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    #1

    It can be inferred from the passage that the author admires great comic artists?

    Hi, would you please explain the correct answer. I cannot understand what is the correct? Thanks a lot.

    Reading:
    Great comic art is never otherwordly, it does not seek to mystify us, and it does not deny ambiguity by branding as evil whatever differs from good. Great comic artists assume that truth may bear all lights, and thus they seek to accentuate contradictions in social action, not gloss over or transcend them by appeals to extrasocial symbols of divine ends, cosmic purpose, or laws of nature. The moment of transcendence in great comic art is a social moment, born out of the conviction that we are human, even though we try to be gods. The comic community to which artists address themselves is a community of reasoning, loving, joyful, compassionate beings, who are willing to assume the human risks of acting rationally. Without invoking gods or demons, great comic art arouses courage in reason, courage which grows out of trust in what human beings can do as humans.

    Question:
    It can be inferred from the passage that the author admires great comic artists primarily for their
    (A) ability to understand the frequently subtle differences between good and evil
    (B) ability to reconcile the contradictions in human behavior
    (C) ability to distinguish between rational and irrational behavior
    (D) insistence on confronting the truth about the human condition
    (E) insistence on condemning human faults and weaknesses

    Answer:
    The correct answer is D, but I cannot understand why? Would you please explain. Thanks a lot.
    Last edited by emsr2d2; 01-Mar-2016 at 23:24. Reason: Removed formatting to make font readable

  1. bhaisahab's Avatar
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    #2

    Re: It can be inferred from the passage that the author admires great comic artists?

    D is correct. What makes you think it isn't?
    “Every miserable fool who has nothing at all of which he can be proud, adopts as a last resource pride in the nation to which he belongs; he is ready and happy to defend all its faults and follies tooth and nail, thus reimbursing himself for his own inferiority.”

    — Arthur Schopenhauer

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    #3

    Re: It can be inferred from the passage that the author admires great comic artists?

    Actually I cannot understand how we can conclude D. In the reading, author speaks about comic artists in the following part: "Great comic artists assume that truth may bear all lights, and thus they seek to accentuate contradictions in social action, not gloss over or transcend them by appeals to extrasocial symbols of divine ends, cosmic purpose, or laws of nature."
    D discusses "human condition". I can read anything about "condition" in the mentioned part of the passage. So, I cannot judge D.
    Last edited by emsr2d2; 01-Mar-2016 at 23:25. Reason: Removed formatting to make font readable.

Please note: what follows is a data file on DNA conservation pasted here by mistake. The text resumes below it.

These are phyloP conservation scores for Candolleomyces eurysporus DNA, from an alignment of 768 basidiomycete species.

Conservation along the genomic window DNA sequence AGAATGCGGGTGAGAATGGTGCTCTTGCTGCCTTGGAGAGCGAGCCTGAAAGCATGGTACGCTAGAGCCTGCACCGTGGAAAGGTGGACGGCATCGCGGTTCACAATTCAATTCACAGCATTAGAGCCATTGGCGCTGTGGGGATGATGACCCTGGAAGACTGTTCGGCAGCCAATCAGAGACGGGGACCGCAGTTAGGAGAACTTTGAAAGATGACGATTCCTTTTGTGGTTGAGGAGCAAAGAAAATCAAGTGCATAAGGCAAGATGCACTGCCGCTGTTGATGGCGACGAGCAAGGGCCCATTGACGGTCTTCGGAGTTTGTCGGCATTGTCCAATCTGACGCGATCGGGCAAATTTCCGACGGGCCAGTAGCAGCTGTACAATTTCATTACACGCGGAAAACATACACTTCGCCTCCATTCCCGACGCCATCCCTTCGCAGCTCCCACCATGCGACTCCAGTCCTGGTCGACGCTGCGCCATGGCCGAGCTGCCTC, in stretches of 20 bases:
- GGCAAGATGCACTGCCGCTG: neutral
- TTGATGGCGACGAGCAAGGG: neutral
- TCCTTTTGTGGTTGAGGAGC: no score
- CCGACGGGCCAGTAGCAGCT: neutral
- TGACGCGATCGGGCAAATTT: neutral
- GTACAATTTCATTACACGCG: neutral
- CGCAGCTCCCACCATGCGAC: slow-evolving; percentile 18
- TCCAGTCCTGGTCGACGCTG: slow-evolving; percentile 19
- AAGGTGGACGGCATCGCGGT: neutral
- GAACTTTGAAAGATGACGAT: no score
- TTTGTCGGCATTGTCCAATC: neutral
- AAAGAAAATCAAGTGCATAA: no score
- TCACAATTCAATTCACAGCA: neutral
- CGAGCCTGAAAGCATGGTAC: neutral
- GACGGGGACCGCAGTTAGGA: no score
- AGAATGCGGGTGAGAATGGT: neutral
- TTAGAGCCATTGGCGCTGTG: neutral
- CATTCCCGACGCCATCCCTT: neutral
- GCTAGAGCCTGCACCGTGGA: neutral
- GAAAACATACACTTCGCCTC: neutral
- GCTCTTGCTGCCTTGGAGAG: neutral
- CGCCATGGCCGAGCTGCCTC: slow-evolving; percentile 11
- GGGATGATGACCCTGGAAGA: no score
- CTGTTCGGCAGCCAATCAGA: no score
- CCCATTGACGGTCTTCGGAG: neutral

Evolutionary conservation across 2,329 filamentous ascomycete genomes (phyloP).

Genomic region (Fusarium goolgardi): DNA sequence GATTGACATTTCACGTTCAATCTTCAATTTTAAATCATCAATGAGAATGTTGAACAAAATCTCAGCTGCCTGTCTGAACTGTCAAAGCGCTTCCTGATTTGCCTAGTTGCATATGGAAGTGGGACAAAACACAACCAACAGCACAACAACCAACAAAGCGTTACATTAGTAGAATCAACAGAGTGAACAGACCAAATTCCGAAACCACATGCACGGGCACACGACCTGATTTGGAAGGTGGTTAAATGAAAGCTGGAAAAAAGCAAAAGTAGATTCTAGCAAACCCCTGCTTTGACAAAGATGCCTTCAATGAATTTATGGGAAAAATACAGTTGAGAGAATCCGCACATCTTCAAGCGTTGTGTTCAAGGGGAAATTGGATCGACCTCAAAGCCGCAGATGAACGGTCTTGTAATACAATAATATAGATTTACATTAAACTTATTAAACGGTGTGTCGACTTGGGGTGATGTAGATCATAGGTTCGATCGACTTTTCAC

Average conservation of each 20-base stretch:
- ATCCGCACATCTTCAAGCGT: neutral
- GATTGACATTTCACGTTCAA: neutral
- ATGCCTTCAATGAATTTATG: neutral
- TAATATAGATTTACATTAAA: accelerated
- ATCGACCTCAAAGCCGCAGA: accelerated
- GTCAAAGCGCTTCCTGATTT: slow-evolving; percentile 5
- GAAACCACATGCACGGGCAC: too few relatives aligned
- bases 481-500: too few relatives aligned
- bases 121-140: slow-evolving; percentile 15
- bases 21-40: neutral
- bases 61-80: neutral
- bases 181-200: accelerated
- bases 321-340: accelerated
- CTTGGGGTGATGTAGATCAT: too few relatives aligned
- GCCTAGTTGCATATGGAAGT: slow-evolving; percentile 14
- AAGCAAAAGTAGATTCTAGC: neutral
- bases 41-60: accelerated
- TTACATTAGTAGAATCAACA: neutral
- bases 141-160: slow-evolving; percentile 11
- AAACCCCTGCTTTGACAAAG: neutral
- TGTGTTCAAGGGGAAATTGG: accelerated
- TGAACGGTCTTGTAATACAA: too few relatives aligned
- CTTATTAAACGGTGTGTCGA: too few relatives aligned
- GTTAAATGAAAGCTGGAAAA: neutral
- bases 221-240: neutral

2. bhaisahab's Avatar
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    #4

    Re: It can be inferred from the passage that the author admires great comic artists?

    Do you know the meaning of "the human condition"?
    “Every miserable fool who has nothing at all of which he can be proud, adopts as a last resource pride in the nation to which he belongs; he is ready and happy to defend all its faults and follies tooth and nail, thus reimbursing himself for his own inferiority.”

    — Arthur Schopenhauer

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    #5

    Re: It can be inferred from the passage that the author admires great comic artists?

    It means condition so :) It has a simple meaning, but I do not know what condition he means. In addition, I cannot understand the meaning of red part of the following sentence of the passage:

    "Great comic artists assume that truth may bear all lights, and thus they seek to accentuate contradictions in social action, not gloss over or transcend them by appeals to extrasocial symbols of divine ends, cosmic purpose, or laws of nature."

  3. bhaisahab's Avatar
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    #6

    Re: It can be inferred from the passage that the author admires great comic artists?

    “Every miserable fool who has nothing at all of which he can be proud, adopts as a last resource pride in the nation to which he belongs; he is ready and happy to defend all its faults and follies tooth and nail, thus reimbursing himself for his own inferiority.”

    — Arthur Schopenhauer

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    #7

    Re: It can be inferred from the passage that the author admires great comic artists?

    I read your proposed link, but I could not understand again. Maybe because I cannot find the answer in the reading. Would you please explain more. Sorry for bothering you.

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    #8

    Re: It can be inferred from the passage that the author admires great comic artists?

    (D) insistence on confronting the truth about the human condition.

    This means, "insistence on confronting the the truth about how human beings are".
    “Every miserable fool who has nothing at all of which he can be proud, adopts as a last resource pride in the nation to which he belongs; he is ready and happy to defend all its faults and follies tooth and nail, thus reimbursing himself for his own inferiority.”

    — Arthur Schopenhauer

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